The City of Aurora presented its business reopening plan during the Aurora City Council Meeting last night in advance of all regions in the state moving to Phase 3 of the Restore Illinois plan this Friday.
The 10-page Active Aurora plan sets the guidelines for a phased reopening approach beginning with retail stores and restaurants. Forthcoming sections of the plan will include the reopening process for City services and amenities.
“The purpose of the plan is to provide guidance to retail stores and restaurants in Aurora on how to open and operate safely with the health and well-being of both employees and visitors as a priority,” said Aurora Mayor Richard C. Irvin.
Under the state’s guidelines, Friday, May 29 is the transition date from the current Phase 2 to Phase 3, which eases some restrictions while opening more retail businesses and restaurants for outdoor dining.
For retail stores in Aurora, the Active Aurora plan provides guidance from the International Council of Retail Shoppers regarding the planning process, effective communications and the implementation of approved safety procedures.
Business owners are advised to take such precautions as installing alcohol-based hand-cleaning dispensers, determining if masks or gloves will be provided to patrons, and providing employees training on sanitation and social distancing standards.
Additional measures, which have been implemented in larger chain stores that remained open during the Stay at Home Order, are now expected of all retail establishments including frequently cleaning high-touch areas, creating a one-way traffic flow, using sneeze guards at the cash register and implementing signage to designate social distancing while standing in line.
“This plan is flexible and can be updated to reflect new data, advancements, and situations,” said Aurora Chief of Staff Alex Alexandrou. “While many of the larger national chains have been open and transitioning to the new procedures during this process, this really helps our smaller, local businesses within our community to reopen in a safe and streamlined manner.”
OUTDOOR SEATING AT RESTAURANTS
Many of those small businesses are part of Aurora’s well-established, diverse and consistently-growing restaurant scene, including eateries that have been operating for more than 60 years and those that recently opened just this year.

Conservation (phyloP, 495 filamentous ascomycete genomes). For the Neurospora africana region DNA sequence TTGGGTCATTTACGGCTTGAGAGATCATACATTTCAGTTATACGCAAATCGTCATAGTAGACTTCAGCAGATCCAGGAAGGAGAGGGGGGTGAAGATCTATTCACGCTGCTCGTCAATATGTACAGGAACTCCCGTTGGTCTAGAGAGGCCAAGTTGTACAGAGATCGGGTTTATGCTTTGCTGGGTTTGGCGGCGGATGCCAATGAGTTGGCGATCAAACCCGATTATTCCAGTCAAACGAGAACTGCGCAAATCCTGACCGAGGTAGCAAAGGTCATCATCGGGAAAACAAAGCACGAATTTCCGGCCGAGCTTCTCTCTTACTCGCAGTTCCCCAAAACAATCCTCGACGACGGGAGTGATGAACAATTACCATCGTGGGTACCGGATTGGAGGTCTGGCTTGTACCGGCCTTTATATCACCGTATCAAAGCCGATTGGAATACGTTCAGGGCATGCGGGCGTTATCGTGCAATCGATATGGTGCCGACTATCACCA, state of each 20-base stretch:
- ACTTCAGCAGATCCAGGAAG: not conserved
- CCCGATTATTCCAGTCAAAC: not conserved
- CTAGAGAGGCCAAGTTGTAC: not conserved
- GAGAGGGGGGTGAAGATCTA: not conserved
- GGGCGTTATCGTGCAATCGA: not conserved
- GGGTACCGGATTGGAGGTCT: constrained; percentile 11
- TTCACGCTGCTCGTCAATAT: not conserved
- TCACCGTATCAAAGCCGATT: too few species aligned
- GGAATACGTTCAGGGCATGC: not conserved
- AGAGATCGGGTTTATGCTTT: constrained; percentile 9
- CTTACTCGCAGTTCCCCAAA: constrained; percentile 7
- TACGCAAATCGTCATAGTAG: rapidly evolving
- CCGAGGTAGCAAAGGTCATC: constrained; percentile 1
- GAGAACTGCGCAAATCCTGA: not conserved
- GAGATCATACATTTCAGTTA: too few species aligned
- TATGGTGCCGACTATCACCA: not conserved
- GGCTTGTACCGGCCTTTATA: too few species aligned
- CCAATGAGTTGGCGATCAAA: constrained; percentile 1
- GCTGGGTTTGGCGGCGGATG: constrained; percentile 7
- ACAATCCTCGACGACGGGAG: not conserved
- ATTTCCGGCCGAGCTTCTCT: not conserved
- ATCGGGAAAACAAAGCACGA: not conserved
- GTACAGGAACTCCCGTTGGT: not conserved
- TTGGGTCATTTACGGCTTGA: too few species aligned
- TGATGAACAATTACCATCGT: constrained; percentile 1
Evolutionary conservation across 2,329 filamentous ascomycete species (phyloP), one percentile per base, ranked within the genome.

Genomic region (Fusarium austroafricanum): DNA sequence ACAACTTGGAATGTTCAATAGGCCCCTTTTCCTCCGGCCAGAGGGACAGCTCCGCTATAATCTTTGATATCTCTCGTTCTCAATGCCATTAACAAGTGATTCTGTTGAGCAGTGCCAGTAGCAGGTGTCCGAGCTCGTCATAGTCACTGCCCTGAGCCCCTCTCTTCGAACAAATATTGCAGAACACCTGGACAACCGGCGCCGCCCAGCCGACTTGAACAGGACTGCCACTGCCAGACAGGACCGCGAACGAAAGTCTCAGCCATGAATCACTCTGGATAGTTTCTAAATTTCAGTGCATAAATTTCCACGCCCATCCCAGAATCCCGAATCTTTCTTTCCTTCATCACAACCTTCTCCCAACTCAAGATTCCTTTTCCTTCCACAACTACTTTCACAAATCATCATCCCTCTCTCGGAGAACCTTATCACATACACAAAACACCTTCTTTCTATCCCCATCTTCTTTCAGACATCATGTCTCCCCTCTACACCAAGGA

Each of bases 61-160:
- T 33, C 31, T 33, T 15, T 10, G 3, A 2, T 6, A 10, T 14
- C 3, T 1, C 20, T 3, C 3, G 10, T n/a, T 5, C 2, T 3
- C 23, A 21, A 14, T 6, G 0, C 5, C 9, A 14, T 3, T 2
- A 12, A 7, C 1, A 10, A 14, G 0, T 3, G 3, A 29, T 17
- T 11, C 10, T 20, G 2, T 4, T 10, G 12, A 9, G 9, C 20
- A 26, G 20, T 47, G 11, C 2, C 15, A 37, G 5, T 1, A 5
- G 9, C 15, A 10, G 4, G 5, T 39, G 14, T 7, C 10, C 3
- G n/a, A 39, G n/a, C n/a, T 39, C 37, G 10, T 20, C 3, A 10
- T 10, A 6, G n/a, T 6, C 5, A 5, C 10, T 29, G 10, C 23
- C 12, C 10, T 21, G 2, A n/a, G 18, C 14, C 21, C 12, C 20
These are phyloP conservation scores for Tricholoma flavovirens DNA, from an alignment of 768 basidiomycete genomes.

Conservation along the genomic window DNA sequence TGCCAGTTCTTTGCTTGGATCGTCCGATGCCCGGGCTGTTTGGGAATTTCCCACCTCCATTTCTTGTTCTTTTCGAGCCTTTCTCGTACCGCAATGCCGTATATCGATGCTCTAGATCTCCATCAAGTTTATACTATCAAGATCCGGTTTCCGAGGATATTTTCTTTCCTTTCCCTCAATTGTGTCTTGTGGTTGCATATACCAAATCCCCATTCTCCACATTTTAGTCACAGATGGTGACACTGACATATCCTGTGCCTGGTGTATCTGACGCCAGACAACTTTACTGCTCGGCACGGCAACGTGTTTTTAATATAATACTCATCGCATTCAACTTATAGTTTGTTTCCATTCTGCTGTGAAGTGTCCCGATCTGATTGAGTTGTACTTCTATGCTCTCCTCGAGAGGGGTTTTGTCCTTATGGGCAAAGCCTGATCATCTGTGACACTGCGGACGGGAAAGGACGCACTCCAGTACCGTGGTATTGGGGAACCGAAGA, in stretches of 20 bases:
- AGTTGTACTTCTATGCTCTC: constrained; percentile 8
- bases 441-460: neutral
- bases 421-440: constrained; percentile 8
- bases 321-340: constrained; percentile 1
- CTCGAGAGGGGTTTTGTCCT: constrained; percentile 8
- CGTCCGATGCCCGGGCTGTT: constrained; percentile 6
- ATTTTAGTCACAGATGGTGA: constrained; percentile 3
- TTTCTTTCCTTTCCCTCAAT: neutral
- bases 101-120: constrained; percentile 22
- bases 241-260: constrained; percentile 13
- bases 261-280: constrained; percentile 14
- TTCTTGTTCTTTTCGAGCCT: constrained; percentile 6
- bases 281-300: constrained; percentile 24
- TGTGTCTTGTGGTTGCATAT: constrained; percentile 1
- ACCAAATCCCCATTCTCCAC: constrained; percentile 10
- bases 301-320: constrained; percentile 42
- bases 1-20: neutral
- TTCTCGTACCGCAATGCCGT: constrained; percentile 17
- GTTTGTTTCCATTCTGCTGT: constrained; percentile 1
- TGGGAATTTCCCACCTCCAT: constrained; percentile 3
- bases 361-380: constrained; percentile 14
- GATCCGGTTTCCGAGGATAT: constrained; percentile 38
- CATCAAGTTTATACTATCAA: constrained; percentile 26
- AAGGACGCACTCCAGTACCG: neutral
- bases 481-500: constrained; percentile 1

Since March, restaurants have had the option to operate through delivery, take-out and curbside pick-up. In Phase 3 of the Governor’s Restore Illinois plan, restaurants are allowed to reopen for outdoor dining beginning this Friday.
The Active Aurora plan outlines measures for restaurant owners and managers. Some of those measures include establishing a written COVID-19 prevention plan, measuring body temperature of all employees prior to the start of a new shift, and providing the necessary personal protective equipment to employees such as face masks and gloves.
In addition, all restaurants must use disposable menus, arrange tables at least 6 feet part, limit groups to no more than 6 people, only operate between 11 a.m. to 10 p.m. and abide by the specific rules for serving alcohol outside.
“This is going to be unconventional, but we are in unconventional times,” said Mayor Irvin. “We are committed to doing what we have to do to get our restaurants back online and people back to work.”
Part of the unconventional plans include the types of outdoor dining options Aurora restaurants are allowed to offer to patrons. The Activate Aurora plan designates three options:
- Restaurants using already existing outdoor seating areas
- Restaurants using private parking lots and property as outdoor seating areas
- Restaurants using City-owned property and public rights-of-way as outdoor seating areas
Any restaurant seeking to temporarily add or expand outdoor dining areas on City Property or into parking lots must apply for a permit at www.aurora-il.org/CityClerk.
An exciting new opportunity for using City property could be the installation of parklets, which are sidewalk extensions that provide more outdoor space for restaurants by using adjacent parking spaces for seating.
“These are very popular in college towns and have worked well to provide more outdoor options for dining,” said Trevor Dick, Aurora’s director of Development Strategy and Facilitation.
The City is also in discussions with restaurants in the downtown to expand the use of City properties by closing off areas like Piney Street to serve patrons of the many restaurants on New York Street and the eastside of Stolp Avenue between Downer Place and Galena Blvd to provide outdoor seating for the four eateries that anchor the block: Altiro Latin Fusion, Amy Morton’s Stolp Island Social, Charlie’s Silver Spoon Creamery and the incoming Craft Urban.
During the presentation, staff displayed more than 10 more options for outdoor seating in the downtown.
“We hope some of these new layouts will become a permanent part of the new normal all over Aurora,” said Alexandrou.
Read the full Active Aurora plan at www.aurora-il.org/ActivateAurora
You can watch the full 25-minute Active Aurora presentation to the Aurora City Council at www.youtube.com/watch?v=_zFAyJtxPWI beginning at the 1:08:30 mark in the video.